Images: 1) Rows of barracks and a dust storm moving through them. Dust through the floorboards. Dust through the broken windows. Dust through the unfurled American flag straining at the pole. Dust through the clothes of the two Japanese Americans running through the dust roads between the barracks. The mountain behind guarding half of the sky. 2) A father posed with his family. A tag looped through his coat buttonhole. The child next to him, tagged. The child in front of him, tagged. And the other child. And the other child. Each one staring unsmiling except the smallest child who watches someone the camera cannot see. Their bags labeled with their surname and a symbol to reunite them someday. 

Caption: The War Relocation Authority asked for the pictures, and, when Dorothea Lange submitted them, they were impounded, sent to the National Archives, until they resurfaced in 2006. It seems odd to me that a government would ask for its unethical acts to be documented, but supposedly it was so that the people involved could defend themselves against accusations of mistreatment. They must have believed it was true, that their actions were just, humane even. When they realized the photos were sympathetic portrayals of Americans moved into horse stalls, standing in line for hours for food, weaving camouflage nets to help the war effort, the WRA realized the images must remain unseen. Dear Unlooking America, it embarrasses me, but when a mirror teaches us who we are, do we ever believe it?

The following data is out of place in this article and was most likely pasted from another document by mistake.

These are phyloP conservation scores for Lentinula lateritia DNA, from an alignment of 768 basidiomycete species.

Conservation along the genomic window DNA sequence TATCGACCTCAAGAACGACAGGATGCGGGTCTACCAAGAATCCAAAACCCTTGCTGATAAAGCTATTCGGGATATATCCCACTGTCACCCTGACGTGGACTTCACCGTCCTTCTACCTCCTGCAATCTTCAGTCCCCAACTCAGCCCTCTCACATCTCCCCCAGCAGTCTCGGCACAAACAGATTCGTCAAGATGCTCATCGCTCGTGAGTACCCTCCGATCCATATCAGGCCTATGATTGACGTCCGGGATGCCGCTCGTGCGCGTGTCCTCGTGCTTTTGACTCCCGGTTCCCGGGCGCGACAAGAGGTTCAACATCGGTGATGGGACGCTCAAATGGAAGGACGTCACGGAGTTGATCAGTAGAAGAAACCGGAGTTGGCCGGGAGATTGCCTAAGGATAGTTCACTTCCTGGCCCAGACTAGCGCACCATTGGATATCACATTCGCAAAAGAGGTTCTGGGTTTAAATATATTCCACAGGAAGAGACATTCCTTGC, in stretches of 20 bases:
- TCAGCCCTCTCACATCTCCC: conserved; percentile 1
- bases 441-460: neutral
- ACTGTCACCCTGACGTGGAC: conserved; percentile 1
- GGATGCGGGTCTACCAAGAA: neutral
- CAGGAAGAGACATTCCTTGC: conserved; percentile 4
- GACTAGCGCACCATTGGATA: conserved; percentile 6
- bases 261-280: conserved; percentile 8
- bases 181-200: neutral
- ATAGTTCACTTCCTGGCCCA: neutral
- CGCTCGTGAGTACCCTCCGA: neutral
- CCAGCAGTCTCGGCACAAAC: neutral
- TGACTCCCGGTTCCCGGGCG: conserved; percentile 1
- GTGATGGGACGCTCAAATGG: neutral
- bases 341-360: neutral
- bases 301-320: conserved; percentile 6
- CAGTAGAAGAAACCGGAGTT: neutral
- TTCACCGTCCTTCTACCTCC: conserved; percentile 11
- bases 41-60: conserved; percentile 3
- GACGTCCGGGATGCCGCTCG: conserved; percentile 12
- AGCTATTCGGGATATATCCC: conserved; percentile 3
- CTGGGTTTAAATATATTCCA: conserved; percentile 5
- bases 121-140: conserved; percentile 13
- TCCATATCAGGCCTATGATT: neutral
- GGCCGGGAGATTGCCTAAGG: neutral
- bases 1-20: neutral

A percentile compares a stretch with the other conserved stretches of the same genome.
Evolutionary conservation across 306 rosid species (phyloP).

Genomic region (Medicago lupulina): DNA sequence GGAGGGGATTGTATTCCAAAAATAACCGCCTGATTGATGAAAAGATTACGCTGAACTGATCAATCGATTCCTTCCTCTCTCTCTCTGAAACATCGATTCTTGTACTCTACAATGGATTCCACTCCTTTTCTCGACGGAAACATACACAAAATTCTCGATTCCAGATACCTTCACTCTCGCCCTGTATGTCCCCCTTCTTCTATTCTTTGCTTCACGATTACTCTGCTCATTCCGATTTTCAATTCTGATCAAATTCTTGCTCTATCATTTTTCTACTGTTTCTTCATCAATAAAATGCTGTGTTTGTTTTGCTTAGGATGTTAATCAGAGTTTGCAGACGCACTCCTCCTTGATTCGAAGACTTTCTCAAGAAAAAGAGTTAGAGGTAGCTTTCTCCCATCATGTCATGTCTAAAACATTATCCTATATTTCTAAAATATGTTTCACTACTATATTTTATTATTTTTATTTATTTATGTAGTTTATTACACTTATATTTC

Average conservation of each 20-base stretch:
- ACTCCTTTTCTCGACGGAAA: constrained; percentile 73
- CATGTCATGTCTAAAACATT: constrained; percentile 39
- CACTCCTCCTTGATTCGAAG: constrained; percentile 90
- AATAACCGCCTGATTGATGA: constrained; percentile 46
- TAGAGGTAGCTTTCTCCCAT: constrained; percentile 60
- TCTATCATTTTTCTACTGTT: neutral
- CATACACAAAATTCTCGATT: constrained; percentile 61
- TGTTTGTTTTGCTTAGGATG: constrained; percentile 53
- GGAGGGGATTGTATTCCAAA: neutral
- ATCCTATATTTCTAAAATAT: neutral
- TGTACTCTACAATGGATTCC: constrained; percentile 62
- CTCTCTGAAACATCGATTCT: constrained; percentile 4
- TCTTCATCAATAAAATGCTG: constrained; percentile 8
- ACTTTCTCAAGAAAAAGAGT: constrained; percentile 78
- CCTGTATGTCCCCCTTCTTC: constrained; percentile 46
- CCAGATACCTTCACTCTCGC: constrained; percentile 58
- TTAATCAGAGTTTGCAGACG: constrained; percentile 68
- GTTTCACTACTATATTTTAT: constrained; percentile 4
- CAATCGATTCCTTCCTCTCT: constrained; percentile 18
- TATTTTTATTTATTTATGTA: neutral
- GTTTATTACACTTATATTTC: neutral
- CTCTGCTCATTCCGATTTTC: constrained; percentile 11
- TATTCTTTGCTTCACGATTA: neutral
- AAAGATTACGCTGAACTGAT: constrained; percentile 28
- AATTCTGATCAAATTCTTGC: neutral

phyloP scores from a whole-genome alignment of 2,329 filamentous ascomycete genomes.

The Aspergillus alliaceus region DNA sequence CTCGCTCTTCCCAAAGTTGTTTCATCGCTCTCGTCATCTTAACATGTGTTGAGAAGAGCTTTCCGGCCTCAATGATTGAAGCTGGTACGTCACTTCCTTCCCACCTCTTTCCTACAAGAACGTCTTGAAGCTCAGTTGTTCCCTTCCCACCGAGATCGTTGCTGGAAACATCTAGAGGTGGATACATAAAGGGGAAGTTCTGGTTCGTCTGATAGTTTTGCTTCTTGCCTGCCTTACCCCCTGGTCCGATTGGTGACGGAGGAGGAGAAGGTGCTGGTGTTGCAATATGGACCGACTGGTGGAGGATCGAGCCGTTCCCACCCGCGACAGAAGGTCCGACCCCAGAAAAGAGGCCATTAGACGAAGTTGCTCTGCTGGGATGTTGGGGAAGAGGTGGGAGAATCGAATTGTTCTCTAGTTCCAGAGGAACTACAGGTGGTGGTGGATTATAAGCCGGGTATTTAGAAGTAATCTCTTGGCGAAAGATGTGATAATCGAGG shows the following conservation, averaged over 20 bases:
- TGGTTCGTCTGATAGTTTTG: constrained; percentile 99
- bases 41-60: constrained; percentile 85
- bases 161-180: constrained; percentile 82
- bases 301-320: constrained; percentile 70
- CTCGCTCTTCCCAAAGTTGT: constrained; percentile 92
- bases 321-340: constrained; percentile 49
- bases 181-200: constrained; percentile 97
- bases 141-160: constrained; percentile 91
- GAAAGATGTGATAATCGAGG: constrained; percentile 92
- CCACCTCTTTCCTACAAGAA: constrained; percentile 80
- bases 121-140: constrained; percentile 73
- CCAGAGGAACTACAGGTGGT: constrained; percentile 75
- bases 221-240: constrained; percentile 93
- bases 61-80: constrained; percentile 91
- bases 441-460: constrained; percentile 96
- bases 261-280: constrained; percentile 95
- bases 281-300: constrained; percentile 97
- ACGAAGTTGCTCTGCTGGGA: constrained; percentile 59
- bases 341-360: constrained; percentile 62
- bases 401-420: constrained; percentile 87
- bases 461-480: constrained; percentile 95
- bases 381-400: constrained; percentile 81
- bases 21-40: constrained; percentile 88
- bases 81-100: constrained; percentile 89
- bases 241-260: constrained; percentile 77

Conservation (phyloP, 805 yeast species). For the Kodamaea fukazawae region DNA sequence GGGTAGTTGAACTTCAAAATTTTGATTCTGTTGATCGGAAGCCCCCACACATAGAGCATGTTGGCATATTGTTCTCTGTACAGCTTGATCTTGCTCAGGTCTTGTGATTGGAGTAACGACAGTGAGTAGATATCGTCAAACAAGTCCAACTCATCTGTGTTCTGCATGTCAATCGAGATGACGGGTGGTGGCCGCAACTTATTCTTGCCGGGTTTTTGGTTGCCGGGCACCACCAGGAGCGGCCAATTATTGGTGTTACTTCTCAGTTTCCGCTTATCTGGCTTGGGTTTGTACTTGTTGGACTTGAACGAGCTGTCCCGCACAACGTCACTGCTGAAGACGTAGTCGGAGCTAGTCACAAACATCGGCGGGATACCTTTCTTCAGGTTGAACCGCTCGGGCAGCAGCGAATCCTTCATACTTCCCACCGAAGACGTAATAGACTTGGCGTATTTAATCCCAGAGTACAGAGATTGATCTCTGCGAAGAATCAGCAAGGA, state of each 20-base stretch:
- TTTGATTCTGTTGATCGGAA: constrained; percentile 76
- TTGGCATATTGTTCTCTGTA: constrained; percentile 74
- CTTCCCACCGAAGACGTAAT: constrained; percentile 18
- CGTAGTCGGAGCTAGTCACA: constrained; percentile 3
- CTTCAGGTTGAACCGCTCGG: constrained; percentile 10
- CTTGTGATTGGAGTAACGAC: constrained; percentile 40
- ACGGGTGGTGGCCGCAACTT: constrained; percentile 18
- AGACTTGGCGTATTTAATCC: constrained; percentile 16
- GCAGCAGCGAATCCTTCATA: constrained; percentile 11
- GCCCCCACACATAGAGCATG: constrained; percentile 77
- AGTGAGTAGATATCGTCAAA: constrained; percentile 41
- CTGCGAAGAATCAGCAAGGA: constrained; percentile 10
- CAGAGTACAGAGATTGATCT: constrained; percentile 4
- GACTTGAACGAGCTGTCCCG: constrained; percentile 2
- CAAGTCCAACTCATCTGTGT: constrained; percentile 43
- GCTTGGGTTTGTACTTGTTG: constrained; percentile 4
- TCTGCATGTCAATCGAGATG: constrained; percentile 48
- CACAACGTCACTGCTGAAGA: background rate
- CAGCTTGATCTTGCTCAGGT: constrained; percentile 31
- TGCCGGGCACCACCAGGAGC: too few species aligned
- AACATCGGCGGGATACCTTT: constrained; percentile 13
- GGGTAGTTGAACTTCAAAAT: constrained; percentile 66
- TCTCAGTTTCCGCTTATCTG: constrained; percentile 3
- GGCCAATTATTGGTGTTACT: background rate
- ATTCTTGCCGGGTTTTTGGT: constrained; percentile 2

Image: A stuffed dog on its back, the white fur of its belly exposed, all four fake paws up in the air as if waiting to be pet by a trusted hand. Its plastic eyes hidden. The pink underside of its felt tongue slipping from the mouth. The suggestion of a red and black collar with a name that could be called, perhaps a tag with a number, an address, a way to help it finds its way home.

Caption: A former janitor for the Border Patrol collected discarded items seized from migrants crossing the border — CDs, water bottles, Bibles, cigarette lighters, cans of food, blankets, toilet paper, sticks of deodorant. He saved the items in friends’ garages and then arranged and photographed the objects. Only the photo of a seized and thrown-away stuffed animal remains simple, unposed. He called his collection of confiscated items El Sueño Americano. I’m glad we know about this, that toothbrushes and toy dogs are taken from children. But I also don’t know why it needs to be art for us to see it. Why did someone curate other people’s suffering? Is that what white Americans need to make us look? A little beauty to make it all bearable?